The output data of the object detection algorithm device 56, such as a convolution filtered image or a skeletal representation image, is provided to a calibration data and location resolver 58. The calibration data and location resolver 58 determines a three-dimensional location of the features associated with the user's hand 24 at a given time. As an example, the calibration data and location resolver 58 can be configured to determine a parallax separation between end-points that are determined, for example, by a peak detector from convolution filtered images provided from each of the cameras 12 and 14. As another example, the calibration data and location resolver 58 can be configured to compare the relative two-dimensional locations of the corresponding points in each of the skeletal representation images of the user's hand 24 and to interpolate a three-dimensional location of the points based on a parallax separation of the corresponding points. Accordingly, the calibration data and location resolver 58 can determine the three-dimensional location of the one or more features associated with the user's hand 24 relative to the vertical display surface 20 for each matched pair of images provided by the cameras 12 and 14.
  • [0032]
    The data output from the calibration data and location resolver 58 is input to a gesture recognition device 60. The gesture recognition device 60 interprets the three-dimensional feature data associated with the user's hand 24 and translates changes in the location data into an input gesture. In the example of FIG. 2, the gesture recognition device 60 includes an image buffer 62. The image buffer 62 can be configured to store sequential sets of the three-dimensional location data that each correspond to a matched pair of images provided from the first and second cameras 12 and 14. Therefore, the gesture recognition device 60 can thus be configured to analyze patterns and/or changes associated with the sequential sets of the three-dimensional feature data to determine an input gesture provided by the user's hand 24.
  • [0033]
    The gesture recognition interface controller 50 also includes a gesture library 64 coupled to the gesture recognition device 60. The gesture library 64 could include a plurality of predefined gestures, with each of the predefined gestures corresponding to a particular device input. For example, the gesture library 64 could include a database of specific arrangements and combinations of fingertip positions and sequential motions that each correspond to a different computer input. Examples of the predefined input gestures are described in greater detail below in the examples of FIGS. 5-8.
  • [0034]
    The gesture recognition device 60, upon analyzing the sequential sets of the three-dimensional feature data in the image buffer 62, could poll the gesture library 64 to determine if the gesture input matches a predefined gesture. Upon determining a match, the gesture recognition device 60 could translate the gesture input into the device input that corresponds to the predefined gesture. The gesture library 64 could be pre-programmed with the appropriate predefined gesture inputs, or it could be dynamically programmable, such that new gestures can be added, along with the corresponding device inputs. For example, a user could activate a “begin gesture sample” operation, perform the new gesture, capture the appropriate images of the new gesture using the first camera 12 and the second camera 14, and input the appropriate device input for which the new gesture corresponds.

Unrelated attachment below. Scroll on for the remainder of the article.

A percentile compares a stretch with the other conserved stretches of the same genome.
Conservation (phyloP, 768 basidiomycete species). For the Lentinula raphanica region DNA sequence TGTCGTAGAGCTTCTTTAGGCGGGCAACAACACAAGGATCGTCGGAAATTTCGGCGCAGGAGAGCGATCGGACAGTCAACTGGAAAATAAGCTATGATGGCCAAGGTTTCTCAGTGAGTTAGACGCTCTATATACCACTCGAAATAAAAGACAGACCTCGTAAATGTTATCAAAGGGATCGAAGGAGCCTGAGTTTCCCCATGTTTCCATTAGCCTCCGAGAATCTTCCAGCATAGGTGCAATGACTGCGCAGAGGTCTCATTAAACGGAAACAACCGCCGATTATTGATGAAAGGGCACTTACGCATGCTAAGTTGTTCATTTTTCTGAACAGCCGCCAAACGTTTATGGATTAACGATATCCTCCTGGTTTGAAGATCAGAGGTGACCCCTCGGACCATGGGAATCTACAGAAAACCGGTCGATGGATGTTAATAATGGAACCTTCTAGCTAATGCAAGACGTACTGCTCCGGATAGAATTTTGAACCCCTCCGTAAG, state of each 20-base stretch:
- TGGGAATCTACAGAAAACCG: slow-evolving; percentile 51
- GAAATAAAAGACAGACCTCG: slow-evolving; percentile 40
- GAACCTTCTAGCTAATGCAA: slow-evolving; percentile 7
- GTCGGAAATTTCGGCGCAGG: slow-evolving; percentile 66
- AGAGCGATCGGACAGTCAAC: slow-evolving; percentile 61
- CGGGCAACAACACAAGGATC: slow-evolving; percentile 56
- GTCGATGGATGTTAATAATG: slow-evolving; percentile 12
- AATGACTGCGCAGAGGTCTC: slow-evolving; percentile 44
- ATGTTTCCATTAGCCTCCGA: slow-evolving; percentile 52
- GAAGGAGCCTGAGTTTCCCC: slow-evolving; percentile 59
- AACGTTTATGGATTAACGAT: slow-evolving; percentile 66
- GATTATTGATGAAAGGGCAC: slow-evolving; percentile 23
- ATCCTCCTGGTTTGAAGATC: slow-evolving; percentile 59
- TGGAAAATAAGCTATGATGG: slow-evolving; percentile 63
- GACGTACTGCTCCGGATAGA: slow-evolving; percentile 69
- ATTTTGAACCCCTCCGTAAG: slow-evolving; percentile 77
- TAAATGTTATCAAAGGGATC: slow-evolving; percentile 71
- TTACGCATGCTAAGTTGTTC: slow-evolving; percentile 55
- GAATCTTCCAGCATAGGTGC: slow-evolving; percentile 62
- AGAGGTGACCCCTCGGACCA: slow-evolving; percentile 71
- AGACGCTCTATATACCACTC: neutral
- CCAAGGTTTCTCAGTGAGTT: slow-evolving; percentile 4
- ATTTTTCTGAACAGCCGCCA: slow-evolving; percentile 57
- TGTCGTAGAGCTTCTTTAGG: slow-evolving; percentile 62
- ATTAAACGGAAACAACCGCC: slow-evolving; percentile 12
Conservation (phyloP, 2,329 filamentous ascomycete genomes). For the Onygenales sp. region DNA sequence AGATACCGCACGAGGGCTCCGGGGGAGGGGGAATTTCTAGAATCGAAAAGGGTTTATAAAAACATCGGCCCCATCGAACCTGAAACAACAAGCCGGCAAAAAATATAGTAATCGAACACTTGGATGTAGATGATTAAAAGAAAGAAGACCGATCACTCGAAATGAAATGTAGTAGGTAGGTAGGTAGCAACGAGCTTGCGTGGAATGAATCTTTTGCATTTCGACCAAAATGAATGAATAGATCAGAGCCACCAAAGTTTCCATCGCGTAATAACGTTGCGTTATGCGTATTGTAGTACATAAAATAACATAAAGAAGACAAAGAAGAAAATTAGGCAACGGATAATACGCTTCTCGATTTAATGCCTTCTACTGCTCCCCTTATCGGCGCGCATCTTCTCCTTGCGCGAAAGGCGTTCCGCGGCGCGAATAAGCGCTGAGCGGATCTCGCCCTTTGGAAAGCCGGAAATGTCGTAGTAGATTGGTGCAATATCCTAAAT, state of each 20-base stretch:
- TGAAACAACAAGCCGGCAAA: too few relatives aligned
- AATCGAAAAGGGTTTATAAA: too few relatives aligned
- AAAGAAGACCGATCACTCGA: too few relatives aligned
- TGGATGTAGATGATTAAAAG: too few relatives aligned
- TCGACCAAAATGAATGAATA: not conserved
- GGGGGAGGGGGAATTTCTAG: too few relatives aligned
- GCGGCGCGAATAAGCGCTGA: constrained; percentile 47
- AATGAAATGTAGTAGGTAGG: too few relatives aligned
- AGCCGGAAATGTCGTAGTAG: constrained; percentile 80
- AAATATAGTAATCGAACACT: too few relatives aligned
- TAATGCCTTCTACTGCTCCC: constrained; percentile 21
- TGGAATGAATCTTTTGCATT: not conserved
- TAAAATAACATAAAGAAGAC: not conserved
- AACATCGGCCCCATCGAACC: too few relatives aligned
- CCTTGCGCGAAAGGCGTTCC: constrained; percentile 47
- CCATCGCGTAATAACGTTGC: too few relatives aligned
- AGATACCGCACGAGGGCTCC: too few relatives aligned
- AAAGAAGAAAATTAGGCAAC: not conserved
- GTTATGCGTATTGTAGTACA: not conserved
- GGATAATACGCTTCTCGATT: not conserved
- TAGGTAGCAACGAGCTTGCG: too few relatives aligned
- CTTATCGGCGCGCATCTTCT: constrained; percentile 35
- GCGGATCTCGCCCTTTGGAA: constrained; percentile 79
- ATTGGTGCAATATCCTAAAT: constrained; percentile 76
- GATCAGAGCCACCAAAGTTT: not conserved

• [0035]
    It is to be understood that a given gesture recognition interface system is not intended to be limited by the example of FIG. 2. Other implementations are possible for providing inputs in accordance with an aspect of the invention. For example, one or more of the devices in the gesture recognition interface controller 50 could be integral with other devices, or could be separate from the gesture recognition interface controller 50. For example, the cameras 12 and 14 could each input their respective images to a common digitizer 52. Accordingly, the gesture recognition interface controller 50 can be configured in any of a variety of ways.
  • [0036]
    FIG. 3 illustrates another example of a gesture recognition interface system 100 in accordance with an aspect of the invention. The gesture recognition interface system 100 can be another type example of a gesture recognition interface system in which hand-gesture inputs can be determined and translated into device inputs, similar to as described above in the example of FIG. 1.
  • [0037]
    The gesture recognition interface system 100 includes a first camera 102 and a second camera 104. Coupled to each of the first camera 102 and the second camera 104, respectively, is a first IR light source 106 and a second IR light source 108. The first camera 102 and the second camera 104 may each include an IR filter, such that the respective camera may pass IR light and substantially filter other light spectrums. The first IR light source 106 and the second IR light source 108 each illuminate a horizontal background surface 110 which can be retroreflective. As such, IR light from the first IR light source 106 can be reflected substantially directly back to the first camera 102 and IR light from the second IR light source 108 can be reflected substantially directly back to the second camera 104. Accordingly, an object that is placed above the background surface 110 may reflect a significantly lesser amount of IR light back to each of the first camera 102 and the second camera 104, respectively. Therefore, such an object can appear to each of the first camera 102 and the second camera 104 as a silhouette image, such that it can appear as a substantially darker object in the foreground of a highly illuminated background surface 110. It is to be understood that the background surface 110 may not be completely retroreflective, but may include a Lambertian factor to facilitate viewing by users at various angles relative to the background surface 110.